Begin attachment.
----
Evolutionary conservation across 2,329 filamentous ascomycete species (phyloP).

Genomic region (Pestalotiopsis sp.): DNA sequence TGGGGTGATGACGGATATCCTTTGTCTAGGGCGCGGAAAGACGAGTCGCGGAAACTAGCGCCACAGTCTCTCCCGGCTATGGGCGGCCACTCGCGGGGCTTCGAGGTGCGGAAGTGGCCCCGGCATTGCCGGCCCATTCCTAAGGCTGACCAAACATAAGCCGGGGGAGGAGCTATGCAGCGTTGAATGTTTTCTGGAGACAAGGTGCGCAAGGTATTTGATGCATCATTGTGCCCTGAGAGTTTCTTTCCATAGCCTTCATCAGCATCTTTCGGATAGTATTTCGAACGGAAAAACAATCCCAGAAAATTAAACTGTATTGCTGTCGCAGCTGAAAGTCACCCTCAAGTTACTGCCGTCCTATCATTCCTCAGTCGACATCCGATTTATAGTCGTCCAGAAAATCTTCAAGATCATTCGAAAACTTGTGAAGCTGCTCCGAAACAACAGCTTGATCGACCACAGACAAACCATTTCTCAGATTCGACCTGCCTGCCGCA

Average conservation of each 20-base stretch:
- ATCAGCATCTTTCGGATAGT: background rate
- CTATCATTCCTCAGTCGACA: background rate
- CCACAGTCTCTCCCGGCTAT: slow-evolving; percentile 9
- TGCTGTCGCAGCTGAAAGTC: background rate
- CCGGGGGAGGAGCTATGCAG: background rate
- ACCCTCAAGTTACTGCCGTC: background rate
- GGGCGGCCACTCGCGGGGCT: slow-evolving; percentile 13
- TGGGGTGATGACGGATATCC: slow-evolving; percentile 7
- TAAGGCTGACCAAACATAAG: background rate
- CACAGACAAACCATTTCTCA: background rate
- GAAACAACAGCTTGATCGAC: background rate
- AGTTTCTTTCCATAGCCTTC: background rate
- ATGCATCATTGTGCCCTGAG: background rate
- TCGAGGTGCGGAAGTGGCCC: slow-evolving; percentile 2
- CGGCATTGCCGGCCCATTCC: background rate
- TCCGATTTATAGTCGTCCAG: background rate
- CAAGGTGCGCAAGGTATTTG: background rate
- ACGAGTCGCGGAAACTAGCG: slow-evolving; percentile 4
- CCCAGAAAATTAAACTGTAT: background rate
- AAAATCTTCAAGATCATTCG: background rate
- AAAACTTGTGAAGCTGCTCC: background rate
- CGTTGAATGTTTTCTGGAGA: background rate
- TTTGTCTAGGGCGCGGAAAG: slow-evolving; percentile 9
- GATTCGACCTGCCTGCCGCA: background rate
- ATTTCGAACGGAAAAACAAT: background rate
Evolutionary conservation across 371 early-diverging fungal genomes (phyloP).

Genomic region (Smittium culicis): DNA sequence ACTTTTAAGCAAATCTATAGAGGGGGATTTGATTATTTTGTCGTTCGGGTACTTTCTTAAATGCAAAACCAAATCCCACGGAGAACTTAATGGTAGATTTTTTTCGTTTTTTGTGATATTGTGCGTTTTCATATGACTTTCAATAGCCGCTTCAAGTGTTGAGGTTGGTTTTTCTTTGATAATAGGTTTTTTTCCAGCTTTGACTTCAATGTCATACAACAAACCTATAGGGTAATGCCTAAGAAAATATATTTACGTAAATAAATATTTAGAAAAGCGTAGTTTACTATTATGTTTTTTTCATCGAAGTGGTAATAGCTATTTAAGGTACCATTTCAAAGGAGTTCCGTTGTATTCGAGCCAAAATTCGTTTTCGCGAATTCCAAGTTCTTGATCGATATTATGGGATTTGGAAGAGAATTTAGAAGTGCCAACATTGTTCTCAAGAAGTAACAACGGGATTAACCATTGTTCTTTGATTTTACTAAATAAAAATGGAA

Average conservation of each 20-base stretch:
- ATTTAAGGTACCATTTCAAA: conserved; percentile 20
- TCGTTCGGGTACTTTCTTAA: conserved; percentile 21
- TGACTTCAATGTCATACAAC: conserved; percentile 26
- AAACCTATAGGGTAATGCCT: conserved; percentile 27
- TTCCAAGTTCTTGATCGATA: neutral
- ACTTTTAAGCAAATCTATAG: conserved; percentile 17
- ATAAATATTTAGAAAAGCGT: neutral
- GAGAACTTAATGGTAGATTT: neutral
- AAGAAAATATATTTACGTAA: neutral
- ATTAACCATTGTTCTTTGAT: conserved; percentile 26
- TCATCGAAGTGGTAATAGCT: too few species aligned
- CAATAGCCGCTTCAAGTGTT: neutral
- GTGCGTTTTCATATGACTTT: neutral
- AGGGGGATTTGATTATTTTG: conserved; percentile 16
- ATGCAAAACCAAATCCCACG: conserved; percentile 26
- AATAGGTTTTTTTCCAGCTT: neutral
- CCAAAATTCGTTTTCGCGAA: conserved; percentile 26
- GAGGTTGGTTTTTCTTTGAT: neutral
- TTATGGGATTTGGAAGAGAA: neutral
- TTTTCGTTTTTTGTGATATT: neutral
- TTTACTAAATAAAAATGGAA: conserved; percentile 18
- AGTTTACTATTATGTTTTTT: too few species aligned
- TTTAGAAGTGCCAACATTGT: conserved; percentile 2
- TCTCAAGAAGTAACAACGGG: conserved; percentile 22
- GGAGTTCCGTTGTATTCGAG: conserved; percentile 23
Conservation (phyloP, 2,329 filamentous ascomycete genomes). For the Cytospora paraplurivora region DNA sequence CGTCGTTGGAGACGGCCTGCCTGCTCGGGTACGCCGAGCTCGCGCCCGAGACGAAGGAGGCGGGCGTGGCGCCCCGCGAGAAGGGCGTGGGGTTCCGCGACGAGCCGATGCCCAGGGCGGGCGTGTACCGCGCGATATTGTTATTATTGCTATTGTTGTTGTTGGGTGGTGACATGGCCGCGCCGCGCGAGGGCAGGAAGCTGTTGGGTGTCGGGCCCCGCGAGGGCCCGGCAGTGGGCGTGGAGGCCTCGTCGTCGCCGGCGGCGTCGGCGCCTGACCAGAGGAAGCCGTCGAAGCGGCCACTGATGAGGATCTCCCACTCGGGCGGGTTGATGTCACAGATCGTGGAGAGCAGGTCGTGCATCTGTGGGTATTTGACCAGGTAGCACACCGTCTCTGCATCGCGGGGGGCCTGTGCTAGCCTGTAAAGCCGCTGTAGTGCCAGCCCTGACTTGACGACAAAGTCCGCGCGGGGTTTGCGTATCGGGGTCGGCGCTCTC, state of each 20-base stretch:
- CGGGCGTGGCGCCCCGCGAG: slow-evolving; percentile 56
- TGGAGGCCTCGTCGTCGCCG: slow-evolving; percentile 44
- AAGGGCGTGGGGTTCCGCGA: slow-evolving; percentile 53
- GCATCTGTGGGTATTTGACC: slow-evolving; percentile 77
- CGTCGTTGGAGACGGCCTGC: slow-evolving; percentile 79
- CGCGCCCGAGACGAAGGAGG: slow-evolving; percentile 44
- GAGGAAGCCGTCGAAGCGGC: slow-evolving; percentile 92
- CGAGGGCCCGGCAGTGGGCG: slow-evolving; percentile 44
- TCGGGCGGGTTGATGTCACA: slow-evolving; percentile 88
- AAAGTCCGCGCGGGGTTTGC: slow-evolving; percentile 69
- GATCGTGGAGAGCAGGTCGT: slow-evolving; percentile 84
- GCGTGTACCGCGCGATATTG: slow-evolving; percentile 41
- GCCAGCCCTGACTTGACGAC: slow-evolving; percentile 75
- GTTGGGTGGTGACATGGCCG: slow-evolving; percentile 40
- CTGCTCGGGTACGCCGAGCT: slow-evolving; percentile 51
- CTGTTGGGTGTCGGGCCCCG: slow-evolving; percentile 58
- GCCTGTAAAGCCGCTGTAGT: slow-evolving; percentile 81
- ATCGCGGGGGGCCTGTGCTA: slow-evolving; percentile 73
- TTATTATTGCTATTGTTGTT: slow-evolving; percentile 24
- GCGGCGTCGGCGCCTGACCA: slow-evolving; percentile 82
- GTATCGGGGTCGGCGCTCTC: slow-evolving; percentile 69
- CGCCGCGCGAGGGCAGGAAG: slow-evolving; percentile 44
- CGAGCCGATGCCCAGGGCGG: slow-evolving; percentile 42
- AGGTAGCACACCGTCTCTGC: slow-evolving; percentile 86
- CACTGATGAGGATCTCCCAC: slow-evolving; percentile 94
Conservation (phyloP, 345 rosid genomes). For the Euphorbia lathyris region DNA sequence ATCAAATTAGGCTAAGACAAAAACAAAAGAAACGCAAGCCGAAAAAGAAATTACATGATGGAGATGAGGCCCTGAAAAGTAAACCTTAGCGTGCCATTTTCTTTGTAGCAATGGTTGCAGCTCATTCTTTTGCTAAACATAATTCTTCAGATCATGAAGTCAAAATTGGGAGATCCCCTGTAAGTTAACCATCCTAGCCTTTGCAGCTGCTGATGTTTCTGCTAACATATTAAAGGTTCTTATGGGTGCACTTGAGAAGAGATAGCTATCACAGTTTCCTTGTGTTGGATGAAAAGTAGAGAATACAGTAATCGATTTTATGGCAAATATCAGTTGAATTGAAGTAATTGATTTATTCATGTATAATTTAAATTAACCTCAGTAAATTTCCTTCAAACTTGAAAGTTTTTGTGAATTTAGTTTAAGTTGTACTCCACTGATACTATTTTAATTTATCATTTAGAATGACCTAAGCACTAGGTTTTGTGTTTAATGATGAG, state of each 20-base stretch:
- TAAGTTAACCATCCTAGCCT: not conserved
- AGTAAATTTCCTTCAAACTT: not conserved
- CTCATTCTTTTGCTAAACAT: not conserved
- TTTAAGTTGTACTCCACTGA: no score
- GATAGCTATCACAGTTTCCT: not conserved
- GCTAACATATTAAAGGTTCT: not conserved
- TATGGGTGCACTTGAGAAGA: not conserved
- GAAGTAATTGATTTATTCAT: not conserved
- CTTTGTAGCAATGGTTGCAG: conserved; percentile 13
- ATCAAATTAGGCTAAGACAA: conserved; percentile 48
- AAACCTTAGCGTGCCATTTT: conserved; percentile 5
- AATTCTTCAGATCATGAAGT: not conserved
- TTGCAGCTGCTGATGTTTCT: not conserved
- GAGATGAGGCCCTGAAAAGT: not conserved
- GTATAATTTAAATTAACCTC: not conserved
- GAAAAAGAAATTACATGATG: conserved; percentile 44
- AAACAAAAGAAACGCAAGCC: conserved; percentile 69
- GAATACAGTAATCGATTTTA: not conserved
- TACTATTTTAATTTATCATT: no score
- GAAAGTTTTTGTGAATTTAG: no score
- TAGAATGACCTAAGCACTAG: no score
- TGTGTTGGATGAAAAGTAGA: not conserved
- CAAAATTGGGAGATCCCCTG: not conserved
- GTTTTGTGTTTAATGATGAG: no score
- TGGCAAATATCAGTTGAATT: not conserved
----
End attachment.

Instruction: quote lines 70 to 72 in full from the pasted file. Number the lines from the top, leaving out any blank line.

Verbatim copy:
- GCCAGCCCTGACTTGACGAC: slow-evolving; percentile 75
- GTTGGGTGGTGACATGGCCG: slow-evolving; percentile 40
- CTGCTCGGGTACGCCGAGCT: slow-evolving; percentile 51